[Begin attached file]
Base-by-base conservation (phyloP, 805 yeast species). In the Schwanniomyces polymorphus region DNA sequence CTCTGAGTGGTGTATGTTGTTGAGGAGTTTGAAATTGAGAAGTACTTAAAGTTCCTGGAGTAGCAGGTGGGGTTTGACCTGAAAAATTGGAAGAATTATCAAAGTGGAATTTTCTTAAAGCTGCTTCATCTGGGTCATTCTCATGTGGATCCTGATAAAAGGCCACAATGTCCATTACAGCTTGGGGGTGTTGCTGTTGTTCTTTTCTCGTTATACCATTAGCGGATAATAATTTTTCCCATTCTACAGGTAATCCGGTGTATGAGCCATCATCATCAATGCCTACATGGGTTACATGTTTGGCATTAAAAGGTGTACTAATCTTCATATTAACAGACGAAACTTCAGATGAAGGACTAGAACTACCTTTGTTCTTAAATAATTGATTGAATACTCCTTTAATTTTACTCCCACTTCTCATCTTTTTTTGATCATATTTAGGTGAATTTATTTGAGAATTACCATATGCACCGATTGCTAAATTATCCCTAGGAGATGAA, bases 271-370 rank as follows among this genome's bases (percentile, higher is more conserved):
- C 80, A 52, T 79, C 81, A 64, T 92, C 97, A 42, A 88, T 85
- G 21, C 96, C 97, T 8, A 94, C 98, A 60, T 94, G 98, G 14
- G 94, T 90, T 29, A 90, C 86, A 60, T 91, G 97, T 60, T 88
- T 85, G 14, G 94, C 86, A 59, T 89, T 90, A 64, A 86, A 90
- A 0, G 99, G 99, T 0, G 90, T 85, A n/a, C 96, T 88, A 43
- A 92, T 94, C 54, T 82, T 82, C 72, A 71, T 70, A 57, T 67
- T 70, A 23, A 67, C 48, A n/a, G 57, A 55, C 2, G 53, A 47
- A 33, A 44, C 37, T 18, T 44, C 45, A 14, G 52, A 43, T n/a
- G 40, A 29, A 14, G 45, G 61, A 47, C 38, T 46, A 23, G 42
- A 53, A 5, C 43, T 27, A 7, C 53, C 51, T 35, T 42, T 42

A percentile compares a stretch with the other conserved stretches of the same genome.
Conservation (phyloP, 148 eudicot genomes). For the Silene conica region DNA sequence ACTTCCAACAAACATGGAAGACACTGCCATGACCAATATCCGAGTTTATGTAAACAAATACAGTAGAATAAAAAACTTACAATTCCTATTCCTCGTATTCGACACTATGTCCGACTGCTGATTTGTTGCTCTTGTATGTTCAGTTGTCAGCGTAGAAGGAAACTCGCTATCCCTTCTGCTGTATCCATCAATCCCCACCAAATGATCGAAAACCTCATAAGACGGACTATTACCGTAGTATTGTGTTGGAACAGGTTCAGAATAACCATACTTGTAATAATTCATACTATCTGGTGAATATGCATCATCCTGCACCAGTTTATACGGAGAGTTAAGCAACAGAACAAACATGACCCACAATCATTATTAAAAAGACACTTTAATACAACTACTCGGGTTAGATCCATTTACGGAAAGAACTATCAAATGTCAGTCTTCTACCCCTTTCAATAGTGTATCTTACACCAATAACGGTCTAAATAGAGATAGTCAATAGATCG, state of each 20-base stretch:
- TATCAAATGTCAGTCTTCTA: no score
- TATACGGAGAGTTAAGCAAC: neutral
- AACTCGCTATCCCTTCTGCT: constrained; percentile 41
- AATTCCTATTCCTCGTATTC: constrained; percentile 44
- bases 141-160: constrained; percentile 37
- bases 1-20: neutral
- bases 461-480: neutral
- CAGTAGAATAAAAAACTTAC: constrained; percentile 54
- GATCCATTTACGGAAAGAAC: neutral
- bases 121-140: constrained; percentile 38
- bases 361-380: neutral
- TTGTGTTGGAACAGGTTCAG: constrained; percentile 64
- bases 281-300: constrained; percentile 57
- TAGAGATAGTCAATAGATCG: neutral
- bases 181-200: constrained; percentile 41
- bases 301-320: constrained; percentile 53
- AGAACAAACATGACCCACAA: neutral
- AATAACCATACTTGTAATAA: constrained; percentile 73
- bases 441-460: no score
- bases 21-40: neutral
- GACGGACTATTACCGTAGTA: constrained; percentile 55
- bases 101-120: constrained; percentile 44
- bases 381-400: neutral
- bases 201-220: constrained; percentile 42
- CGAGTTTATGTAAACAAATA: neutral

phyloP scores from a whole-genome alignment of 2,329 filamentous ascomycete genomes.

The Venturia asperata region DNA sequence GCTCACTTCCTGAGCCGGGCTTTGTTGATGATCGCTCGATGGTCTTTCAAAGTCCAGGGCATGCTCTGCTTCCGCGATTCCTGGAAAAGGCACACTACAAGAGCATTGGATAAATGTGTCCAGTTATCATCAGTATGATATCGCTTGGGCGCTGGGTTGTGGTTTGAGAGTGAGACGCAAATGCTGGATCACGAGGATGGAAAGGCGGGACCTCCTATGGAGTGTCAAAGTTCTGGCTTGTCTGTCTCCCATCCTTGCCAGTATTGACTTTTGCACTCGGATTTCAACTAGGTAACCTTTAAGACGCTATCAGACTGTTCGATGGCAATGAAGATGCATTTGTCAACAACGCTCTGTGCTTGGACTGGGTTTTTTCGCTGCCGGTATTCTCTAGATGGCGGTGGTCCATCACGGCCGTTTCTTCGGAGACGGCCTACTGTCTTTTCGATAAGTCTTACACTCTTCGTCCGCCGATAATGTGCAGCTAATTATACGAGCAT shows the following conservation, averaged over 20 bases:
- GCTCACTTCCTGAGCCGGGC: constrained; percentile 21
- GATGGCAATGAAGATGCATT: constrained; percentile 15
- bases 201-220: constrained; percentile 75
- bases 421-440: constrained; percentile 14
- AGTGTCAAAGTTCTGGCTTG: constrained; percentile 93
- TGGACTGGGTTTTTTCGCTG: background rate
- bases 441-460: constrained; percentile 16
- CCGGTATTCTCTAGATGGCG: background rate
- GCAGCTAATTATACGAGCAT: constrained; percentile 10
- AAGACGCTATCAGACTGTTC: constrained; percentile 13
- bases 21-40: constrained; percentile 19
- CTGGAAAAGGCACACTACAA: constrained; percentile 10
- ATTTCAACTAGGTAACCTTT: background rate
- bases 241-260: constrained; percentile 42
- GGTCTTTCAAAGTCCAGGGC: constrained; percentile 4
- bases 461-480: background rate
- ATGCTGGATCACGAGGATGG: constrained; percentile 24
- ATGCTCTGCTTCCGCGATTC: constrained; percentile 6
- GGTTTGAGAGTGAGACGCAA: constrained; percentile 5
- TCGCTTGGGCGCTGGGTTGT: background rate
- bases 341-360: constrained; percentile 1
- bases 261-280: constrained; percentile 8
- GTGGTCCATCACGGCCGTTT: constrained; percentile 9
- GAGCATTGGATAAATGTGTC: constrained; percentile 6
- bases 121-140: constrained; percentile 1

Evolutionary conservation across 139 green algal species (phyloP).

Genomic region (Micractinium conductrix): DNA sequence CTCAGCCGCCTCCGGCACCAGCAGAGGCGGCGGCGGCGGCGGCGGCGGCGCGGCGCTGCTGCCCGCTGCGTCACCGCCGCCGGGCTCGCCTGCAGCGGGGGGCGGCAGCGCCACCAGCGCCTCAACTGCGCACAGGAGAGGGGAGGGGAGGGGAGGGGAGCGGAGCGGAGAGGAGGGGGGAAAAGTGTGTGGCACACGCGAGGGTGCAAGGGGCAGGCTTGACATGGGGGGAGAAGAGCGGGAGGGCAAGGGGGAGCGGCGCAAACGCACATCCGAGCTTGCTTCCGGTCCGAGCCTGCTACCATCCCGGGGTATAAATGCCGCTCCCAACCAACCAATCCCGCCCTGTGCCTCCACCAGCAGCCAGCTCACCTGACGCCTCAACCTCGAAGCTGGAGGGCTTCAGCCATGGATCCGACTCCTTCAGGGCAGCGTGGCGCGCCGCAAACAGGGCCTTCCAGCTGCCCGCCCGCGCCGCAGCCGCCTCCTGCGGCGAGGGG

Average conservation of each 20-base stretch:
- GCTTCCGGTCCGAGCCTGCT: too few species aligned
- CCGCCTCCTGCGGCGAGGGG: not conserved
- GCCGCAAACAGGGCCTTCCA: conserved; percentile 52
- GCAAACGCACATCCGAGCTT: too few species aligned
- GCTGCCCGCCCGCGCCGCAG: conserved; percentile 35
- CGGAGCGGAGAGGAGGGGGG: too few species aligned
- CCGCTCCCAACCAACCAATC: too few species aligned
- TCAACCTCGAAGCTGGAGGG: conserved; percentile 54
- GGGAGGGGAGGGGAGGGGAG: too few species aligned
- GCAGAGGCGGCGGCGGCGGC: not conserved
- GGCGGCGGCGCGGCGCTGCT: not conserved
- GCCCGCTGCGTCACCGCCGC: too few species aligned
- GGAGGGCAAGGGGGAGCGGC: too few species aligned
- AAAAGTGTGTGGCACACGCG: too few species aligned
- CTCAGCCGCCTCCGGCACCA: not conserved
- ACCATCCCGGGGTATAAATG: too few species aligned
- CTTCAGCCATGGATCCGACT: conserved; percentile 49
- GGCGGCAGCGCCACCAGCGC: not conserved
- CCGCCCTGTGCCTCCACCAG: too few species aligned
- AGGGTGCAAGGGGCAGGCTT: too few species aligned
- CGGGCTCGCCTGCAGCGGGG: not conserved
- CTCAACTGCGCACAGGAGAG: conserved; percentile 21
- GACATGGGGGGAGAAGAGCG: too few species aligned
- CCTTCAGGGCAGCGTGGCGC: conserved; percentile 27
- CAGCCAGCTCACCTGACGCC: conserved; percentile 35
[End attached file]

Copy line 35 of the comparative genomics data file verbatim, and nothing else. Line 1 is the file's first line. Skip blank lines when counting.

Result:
- bases 101-120: constrained; percentile 44